I once had a client who got a book deal at one of the most prestigious publishers in the world.
She had written a book like so many millions of aspiring authors have. She spent years working on her content, also like so many others have. And she wished and hoped to see her name on that book cover as it stood proud at Barnes & Noble and Target stores across the country…
…like everyone would love to see for themselves.
And yet, I wasn’t remotely surprised by this outcome.
In fact, I knew this would happen within 1 ¾ pages of reading her book.
But how could I have possibly known this?
In response, what I would like you to do is consider the following five images:
- A beautiful, tropical beach as the sun sets over the horizon
- A serene lake with a mountain reflecting down on its glass-like surface
- A quiet meadow with a patch of wild flowers nearby and a line of trees in the distance
- A picture of Adolph Hitler
- A thin, steady waterfall cascading down amidst a vivid rainbow
Huh. How do you like that? There you just were, reading image after image of some lovely landscape that belongs on an inspirational poster or the back of a postcard, and then you were suddenly picturing one of the biggest mass murderers in the history of the world. Why on earth did I do that?
Believe it or not, this admittedly bizarre exercise very much relates to the reason why my client got a book deal – and why I predicted this would be her outcome.
The very first time I read this book, which happened to be a novel, I read a prologue that introduced the main character making a deal with a male college friend of hers to be each other’s backup. If, by the time they were 32 they weren’t married to someone else, they would marry each other. Except, by the end of this page-and-a-half prologue, we find out that she is actually smitten with him.
Then, the first chapter places her at the wedding, where she comments on how so many details about the bridal party were absolute perfection. But a quarter of the way down the page, we find out something else.
That he’s actually getting married to her best friend.
My client had spent the prologue setting up one reality – of them one day being together – only to completely steer the reader into a different reality. Similarly, when I inserted the image of Hitler into the four scenic landscapes, I established one reality of serenity and turned that on its end with one of violence and hatred.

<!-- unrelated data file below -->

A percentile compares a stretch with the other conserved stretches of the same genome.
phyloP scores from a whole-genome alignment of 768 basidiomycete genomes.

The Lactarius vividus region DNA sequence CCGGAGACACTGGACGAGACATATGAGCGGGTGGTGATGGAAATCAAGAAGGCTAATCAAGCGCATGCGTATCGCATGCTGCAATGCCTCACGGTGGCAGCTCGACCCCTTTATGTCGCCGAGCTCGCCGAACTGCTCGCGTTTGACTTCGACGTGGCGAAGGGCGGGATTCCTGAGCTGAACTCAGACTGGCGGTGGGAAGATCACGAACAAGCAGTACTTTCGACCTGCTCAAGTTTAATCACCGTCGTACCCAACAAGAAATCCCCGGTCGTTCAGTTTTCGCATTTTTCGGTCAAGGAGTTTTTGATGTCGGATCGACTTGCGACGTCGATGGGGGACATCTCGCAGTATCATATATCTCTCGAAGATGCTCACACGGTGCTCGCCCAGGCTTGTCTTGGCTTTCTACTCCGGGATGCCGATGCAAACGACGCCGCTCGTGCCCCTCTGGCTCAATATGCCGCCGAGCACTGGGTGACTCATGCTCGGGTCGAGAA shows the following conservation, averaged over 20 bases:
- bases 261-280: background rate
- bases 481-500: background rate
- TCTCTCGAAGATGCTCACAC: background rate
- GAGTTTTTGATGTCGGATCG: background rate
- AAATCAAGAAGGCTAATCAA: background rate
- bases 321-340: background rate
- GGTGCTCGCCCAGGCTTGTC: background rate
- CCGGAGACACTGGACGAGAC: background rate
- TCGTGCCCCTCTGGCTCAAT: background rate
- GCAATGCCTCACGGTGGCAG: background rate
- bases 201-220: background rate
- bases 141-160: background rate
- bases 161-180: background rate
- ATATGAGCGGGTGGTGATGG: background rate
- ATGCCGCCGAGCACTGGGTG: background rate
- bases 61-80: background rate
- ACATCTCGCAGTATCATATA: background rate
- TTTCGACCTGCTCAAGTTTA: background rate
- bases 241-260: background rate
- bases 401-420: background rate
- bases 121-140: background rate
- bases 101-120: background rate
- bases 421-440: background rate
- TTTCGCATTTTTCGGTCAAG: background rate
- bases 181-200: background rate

In both cases, the reader is disrupted with the unexpected.
My client got a book deal some time after I read that early draft. I knew that this would happen because of how deft she was at doing what so few authors of content actually do – she hooked me. She set me up to think that one reality would happen – that the main character would marry the love of her life – only to show me how thoroughly improbable that reality would turn out to be only a few words later.
Successful fiction authors and screenwriters also make tremendous use of the unexpected when they set the audience up for one of two possibilities, and then a surprise third possibility happens instead. We famously saw this take place when we’re on our seats wondering if Luke is going to make it to the exhaust port that will bring down the Death Star in Star Wars. Will Luke evade Darth Vader? Or will Vader destroy him? Evade? Destroy? Evade? Des—
Nope. Han Solo comes from out of nowhere. He surprises Vader – and all of us.
Interestingly, we can hook a reader in non-fiction as well. I once ghostwrote a book on yoga and Ayurveda that told of two men who had made changes to their life – one made changes to his diet, the other to his creative process. After reading both stories, the reader finds out that they were describing the same man. I used this device to demonstrate how the work we do on our body is inexorably linked to the work we do on our mind. And because the content hooked the reader, they were far more receptive to whatever information followed.
I’ve actually read books on submitting material to publishers that tells the reader to “have a hook,” but then they give absolutely no advice on how to do that. And admittedly, there are a number of ways to do this, but one is to simply frame something for the reader in one way and then disrupt that pattern by taking the reader in a completely different direction. It can happen in fiction, it can happen in non-fiction.
But in either case, the reader will stay hooked.
Your audience’s investment in your writing is directly related to how much they feel they must recover from something you’ve disrupted in their reading experience. To her tremendous credit, this is what my client did before I even helped her with her story. In the end, I truly wasn’t surprised by her eventual good fortune.
For within 1 ¾ pages, she already had me hooked.